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This is where these former intelligence and national security officials come in. While these former CIA, Homeland Security and Pentagon operatives have little sway in the Senate Judiciary and House Antitrust Committees, they command great loyalty from Congressional national security committees. Those committees, created to exert oversight of the U.S. intelligence and military agencies, are notoriously captive to the U.S. National Security State. The ostensible purpose of this new letter is to insist that Big Tech monopoly power is vital to U.S. national security — because it is necessary for them to censor “disinformation” from the internet, especially now with the grave Russian threat reflected by the war in Ukraine — and they thus demand that the anti-Big-Tech bills first be reviewed not only by the Judiciary and Antitrust Committees, but also the national security committees where they wield power and influence, which have traditionally played no role in regulating the technology sector:
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It is unsurprising that Silicon Valley monopolies exercise their censorship power in full alignment with the foreign policy interests of the U.S. Government. Many of the key tech monopolies — such as Google and Amazon — routinely seek and obtain highly lucrative contracts with the U.S. security state, including both the CIA and NSA. Their top executives enjoy very close relationships with top Democratic Party officials. And Congressional Democrats have repeatedly hauled tech executives before their various Committees to explicitly threaten them with legal and regulatory reprisals if they do not censor more in accordance with the policy goals and political interests of that party.

Needless to say, the U.S. security state wants to maintain a stranglehold on political discourse in the U.S. and the world more broadly. They want to be able to impose propagandistic narratives without challenge and advocate for militarism without dissent. To accomplish that, they need a small handful of corporations which are subservient to them to hold in their hands as much concentrated power over the internet as possible.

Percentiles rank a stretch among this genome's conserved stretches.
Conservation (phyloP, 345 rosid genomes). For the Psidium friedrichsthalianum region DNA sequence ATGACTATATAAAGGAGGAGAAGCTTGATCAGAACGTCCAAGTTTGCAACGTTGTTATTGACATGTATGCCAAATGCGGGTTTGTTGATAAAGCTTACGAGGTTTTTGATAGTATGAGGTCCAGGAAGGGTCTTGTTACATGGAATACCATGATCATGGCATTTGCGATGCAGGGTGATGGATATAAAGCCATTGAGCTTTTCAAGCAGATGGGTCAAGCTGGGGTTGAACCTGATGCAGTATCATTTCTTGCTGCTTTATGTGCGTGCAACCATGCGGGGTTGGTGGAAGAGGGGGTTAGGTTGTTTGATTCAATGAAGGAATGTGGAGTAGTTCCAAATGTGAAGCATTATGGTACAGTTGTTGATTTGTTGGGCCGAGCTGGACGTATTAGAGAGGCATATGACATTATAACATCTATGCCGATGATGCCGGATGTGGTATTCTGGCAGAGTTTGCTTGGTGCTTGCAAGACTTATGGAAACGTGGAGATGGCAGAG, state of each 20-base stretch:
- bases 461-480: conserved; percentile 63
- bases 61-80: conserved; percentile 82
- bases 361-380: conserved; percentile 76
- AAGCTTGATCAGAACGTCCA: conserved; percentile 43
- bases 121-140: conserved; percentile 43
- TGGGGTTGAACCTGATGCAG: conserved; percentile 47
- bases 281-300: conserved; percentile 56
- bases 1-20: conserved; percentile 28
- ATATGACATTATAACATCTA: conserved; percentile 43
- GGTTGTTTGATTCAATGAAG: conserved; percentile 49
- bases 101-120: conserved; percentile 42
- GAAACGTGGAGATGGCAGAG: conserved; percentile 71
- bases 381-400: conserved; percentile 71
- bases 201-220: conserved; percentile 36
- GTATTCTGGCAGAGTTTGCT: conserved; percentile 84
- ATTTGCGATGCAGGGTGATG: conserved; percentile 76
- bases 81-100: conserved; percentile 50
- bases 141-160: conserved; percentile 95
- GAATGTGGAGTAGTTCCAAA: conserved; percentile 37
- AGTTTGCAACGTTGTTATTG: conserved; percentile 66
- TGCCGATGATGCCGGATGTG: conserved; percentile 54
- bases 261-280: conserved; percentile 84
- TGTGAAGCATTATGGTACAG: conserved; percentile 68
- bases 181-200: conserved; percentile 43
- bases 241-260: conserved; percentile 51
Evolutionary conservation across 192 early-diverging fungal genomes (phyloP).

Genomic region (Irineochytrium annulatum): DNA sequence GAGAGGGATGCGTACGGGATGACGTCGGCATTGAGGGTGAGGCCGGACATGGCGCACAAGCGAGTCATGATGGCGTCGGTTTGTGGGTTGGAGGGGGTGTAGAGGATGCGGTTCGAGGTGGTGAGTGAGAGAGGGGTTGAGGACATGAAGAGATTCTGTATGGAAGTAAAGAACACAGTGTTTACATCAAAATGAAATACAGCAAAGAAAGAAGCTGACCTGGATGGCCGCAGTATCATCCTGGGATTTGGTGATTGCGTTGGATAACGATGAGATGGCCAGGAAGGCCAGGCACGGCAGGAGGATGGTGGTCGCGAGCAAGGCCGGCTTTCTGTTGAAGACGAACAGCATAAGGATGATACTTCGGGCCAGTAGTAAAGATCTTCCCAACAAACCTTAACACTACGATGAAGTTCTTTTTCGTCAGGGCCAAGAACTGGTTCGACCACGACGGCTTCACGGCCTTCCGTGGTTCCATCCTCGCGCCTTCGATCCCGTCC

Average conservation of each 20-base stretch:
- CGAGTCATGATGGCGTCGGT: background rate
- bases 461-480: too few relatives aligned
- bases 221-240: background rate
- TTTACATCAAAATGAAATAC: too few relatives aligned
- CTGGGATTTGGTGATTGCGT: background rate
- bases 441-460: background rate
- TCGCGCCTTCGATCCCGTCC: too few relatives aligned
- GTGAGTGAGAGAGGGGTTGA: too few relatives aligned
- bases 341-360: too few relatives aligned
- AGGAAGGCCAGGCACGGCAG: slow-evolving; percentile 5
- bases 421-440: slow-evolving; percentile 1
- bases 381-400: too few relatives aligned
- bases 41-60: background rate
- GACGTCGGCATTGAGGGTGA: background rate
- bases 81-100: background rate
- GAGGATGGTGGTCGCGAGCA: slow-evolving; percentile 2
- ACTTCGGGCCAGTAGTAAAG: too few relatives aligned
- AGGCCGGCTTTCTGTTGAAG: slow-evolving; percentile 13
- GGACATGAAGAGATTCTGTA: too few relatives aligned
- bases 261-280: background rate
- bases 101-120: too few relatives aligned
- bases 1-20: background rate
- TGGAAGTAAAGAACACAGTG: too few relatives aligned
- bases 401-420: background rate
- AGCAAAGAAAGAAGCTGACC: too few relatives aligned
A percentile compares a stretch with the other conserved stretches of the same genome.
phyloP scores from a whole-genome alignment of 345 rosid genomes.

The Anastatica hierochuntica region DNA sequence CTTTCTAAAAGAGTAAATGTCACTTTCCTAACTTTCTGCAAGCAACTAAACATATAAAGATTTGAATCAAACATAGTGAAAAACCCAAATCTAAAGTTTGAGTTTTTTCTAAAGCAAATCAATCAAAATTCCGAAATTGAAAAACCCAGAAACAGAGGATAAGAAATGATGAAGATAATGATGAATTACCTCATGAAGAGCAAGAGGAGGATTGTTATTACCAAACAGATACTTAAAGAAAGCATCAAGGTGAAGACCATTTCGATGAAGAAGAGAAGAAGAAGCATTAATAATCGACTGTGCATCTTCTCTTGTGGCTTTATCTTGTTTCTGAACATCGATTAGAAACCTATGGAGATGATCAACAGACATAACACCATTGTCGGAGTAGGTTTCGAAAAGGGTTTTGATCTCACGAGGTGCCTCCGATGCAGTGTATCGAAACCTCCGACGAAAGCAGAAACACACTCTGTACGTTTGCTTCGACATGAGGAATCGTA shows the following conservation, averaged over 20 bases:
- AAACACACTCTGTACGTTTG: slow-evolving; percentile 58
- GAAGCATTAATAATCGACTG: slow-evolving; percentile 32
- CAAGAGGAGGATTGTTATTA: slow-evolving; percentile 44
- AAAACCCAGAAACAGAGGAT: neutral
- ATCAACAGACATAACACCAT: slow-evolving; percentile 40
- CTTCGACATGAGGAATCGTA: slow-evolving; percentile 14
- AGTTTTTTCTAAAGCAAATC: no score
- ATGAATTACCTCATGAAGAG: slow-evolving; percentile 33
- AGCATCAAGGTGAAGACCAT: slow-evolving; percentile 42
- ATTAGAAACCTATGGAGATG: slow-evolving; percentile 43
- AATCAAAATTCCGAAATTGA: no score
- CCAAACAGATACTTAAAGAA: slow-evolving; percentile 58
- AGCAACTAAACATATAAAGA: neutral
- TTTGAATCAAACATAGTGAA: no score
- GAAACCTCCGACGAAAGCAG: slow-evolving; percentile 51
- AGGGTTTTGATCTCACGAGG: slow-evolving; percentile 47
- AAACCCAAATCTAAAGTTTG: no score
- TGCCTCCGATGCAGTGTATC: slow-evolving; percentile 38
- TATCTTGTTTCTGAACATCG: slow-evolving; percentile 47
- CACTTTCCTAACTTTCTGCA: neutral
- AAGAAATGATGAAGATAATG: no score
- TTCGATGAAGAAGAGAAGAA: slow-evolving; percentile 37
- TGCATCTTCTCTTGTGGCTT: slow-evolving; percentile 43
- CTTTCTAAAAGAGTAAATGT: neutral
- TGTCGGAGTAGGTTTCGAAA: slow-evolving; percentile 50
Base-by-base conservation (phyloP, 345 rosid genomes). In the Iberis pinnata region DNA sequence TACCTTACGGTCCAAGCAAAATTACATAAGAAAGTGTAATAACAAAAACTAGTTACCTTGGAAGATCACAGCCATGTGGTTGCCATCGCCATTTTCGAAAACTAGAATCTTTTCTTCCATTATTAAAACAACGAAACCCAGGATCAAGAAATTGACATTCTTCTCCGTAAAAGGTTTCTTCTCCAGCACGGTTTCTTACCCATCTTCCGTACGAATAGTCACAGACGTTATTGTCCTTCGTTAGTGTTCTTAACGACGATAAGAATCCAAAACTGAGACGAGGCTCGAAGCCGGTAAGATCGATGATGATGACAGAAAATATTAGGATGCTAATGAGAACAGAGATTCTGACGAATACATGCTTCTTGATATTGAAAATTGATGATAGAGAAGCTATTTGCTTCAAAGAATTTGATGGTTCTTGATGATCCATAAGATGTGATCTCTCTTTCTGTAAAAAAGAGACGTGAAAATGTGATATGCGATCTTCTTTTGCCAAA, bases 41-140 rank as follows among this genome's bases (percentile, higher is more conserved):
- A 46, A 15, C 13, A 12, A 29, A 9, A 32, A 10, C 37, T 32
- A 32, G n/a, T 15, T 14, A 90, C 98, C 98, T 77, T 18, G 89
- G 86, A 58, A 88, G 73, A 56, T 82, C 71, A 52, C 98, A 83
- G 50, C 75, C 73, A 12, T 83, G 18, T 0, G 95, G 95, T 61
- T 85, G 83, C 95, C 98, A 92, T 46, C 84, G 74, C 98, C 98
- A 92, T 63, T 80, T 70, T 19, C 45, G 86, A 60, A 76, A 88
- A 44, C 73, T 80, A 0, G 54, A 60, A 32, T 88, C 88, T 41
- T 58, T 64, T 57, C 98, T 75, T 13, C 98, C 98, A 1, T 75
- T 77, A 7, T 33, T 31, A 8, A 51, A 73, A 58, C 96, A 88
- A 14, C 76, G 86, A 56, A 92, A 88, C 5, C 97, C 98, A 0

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Perhaps because of their current desperation about the support these bills have attracted, they are now just nakedly and shamelessly trying to channel the anger and hatred that they have successfully stoked toward Russia to demand that Big Tech not be weakened, regulated or restricted in any way. The cynical exploitation could hardly be more overt: if you hate Putin the way any loyal and patriotic American should, then you must devote yourself to full preservation of the power of Google, Facebook, Apple, and Amazon.

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What is on your mind today? (Responses to Covid questions and dialog to be conducted at The Dose diary)

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Comments

Lookout's picture

Unacceptable views will NOT be allowed... we're in a mess. TPTB will decide which messengers are allowed and which must be disappeared. After all we're too stupid to choose to learn from different sources. We've got too many gatekeepers guarding knowledge and determining acceptable narratives. Though RT TV is not happening in the US, there is still https://www.rt.com/

Here's my favorite Ukraine reporter...

Kherson Ukraine exit. EU concedes 'gas for rubles' defeat. Alphabet truck troll.

As to cooling with water, I'm wondering if the future crypto mines in El Salvador will use ocean water for cooling. They're using geothermal (volcano) energy for the mining.

Thanks for the OT. I'm off to B'ham today, so see you tomorrow.

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12 users have voted.

“Until justice rolls down like water and righteousness like a mighty stream.”

lotlizard's picture

@Lookout  
By E.U. decree, in Germany the “rt.com” domain simply no longer resolves. The servers making up the Internet’s backbone have been jiggered to act as if no website with that domain name or IP address exists.